Group Commander Mick Berry, a Training Department Manager at NFRS, said: “The new rig will help us to apply the new learning techniques which we’ve been training our firefighters on so that they can be the best that they can be in a safe environment.”

Police, Fire and Crime Commissioner Stephen Mold added: “This asset will continue to enhance the professional development of our firefighters, and also help the Service carry out its important work in keeping members of our community safe.”

Patrols tackle poor driving

Northamptonshire Police have carried out patrols to target irresponsible and illegal driving.

Twenty-nine vehicles were stopped over two days last month and 28 offences detected including speeding, not wearing seat belts, using a mobile phone, carrying insecure or dangerous loads and even driving whilst disqualified. All drivers have received appropriate penalties for their actions.

Chair of the NSRA and Head of Northamptonshire Police’s Operations team, Superintendent Jen Helm, said: “Every person who dies or is injured on our roads is one too many and we must never forget that behind each statistic is a grieving family or someone coming to terms with a life changing injury. As a partnership we are working hard to improve road safety and reduce the number of people killed
or seriously injured on our roads.

“The introduction of our new road policing team in January will mean there will be more officers patrolling the county’s road networks and challenging the behaviour of those who think they are above the law.”

Stephen Mold added: “I know that communities want more to be done around road safety and through the Road Safety Grant Scheme, the youth education programmes, police interventions, and via my support for the Northamptonshire Safer Roads Alliance we are focused on improving safety for all road users.”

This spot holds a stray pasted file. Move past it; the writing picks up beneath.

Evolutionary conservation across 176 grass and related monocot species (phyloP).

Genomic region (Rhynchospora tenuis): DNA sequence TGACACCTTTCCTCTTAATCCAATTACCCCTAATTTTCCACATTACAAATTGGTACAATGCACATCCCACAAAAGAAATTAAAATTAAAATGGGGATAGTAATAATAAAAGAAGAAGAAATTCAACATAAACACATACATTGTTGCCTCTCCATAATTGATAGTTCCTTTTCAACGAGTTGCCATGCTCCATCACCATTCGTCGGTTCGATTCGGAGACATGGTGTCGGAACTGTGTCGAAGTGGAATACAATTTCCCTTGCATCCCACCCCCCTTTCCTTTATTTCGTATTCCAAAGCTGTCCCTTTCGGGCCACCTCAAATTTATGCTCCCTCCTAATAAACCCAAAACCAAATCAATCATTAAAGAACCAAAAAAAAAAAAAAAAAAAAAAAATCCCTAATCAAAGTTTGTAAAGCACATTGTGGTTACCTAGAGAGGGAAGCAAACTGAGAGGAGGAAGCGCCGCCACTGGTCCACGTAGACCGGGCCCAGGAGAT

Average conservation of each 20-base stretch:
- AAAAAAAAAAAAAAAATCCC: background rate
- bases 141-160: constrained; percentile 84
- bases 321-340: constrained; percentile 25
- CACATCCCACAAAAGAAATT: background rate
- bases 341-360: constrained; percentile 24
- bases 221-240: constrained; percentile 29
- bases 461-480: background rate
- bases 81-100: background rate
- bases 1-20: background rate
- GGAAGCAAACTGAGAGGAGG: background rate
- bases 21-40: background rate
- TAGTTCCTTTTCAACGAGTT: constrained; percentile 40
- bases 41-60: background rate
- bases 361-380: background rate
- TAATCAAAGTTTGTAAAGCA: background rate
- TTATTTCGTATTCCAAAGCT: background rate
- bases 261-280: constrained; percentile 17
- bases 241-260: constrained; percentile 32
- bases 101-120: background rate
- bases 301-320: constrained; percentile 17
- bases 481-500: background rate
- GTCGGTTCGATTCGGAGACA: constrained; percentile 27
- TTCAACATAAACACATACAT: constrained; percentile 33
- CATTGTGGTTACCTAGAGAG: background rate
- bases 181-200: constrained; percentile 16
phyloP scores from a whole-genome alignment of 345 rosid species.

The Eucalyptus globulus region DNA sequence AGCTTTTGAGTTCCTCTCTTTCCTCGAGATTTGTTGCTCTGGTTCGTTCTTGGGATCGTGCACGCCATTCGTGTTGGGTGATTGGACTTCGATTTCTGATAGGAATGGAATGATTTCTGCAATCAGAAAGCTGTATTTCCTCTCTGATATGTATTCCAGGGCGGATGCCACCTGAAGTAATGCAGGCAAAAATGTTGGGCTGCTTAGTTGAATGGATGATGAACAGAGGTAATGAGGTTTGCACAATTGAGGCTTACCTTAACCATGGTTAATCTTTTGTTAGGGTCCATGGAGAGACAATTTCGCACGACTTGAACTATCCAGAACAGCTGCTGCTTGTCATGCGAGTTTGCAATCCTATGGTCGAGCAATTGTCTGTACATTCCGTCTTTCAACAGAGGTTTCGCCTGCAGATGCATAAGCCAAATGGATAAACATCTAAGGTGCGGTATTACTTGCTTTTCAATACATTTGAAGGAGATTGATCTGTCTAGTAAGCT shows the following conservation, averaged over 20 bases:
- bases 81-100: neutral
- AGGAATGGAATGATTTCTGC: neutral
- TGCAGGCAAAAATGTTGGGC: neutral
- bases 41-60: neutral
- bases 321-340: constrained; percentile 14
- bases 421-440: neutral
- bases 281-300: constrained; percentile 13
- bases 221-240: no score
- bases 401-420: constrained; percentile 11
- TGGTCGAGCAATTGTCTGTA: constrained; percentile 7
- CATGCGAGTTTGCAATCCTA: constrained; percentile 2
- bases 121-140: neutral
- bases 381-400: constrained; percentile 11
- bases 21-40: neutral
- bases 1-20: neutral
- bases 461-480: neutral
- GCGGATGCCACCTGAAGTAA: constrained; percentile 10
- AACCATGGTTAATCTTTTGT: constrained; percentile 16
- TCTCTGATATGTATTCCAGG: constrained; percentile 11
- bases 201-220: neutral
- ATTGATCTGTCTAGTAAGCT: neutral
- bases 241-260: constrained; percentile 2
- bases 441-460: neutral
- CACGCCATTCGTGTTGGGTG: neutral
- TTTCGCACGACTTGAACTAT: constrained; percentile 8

New video is the centrepiece of road safety education push for teenagers

The Northamptonshire Safer Roads Alliance (NSRA) a partnership between Northamptonshire Police and Fire and Rescue Service, Northamptonshire Highways and the Office of Police, Fire and Crime Commissioner is working hard on programmes to improve road safety within the county. This is particularly urgent given the recent increase in the number of fatalities and serious injuries seen on Northamptonshire’s roads over the last few months.

One of the campaigns will focus on educating young people and is being launched this month. The campaign features a road safety education film called My Pink Trainers, which will be delivered in schools to Year 12 students.

The short, hard-hitting film has been developed in consultation with young people and involves a real incident where a young person lost their life following a road traffic collision. The video sends a stark message to young drivers and passengers that an error of judgment or carelessness can have devastating consequences.

On the video, the three survivors of the collision speak candidly about the incident, the aftermath and the emotional and physical impact it has had on their lives. Students will then participate in discussions around distractions whilst driving, consequences and strategies to deal with reckless or inconsiderate driving.

Northamptonshire Police, Fire and Crime Commissioner Stephen Mold said: “We need to educate young people in the way that works the best for them and start relevant conversations that reach beyond the students, to parents and wider communities as well.

“Young people are more likely to be injured on our roads than involved in any type of crime, and I want to tackle that. If we can reach every school in the county and save even one life through this engagement, then we are making progress.”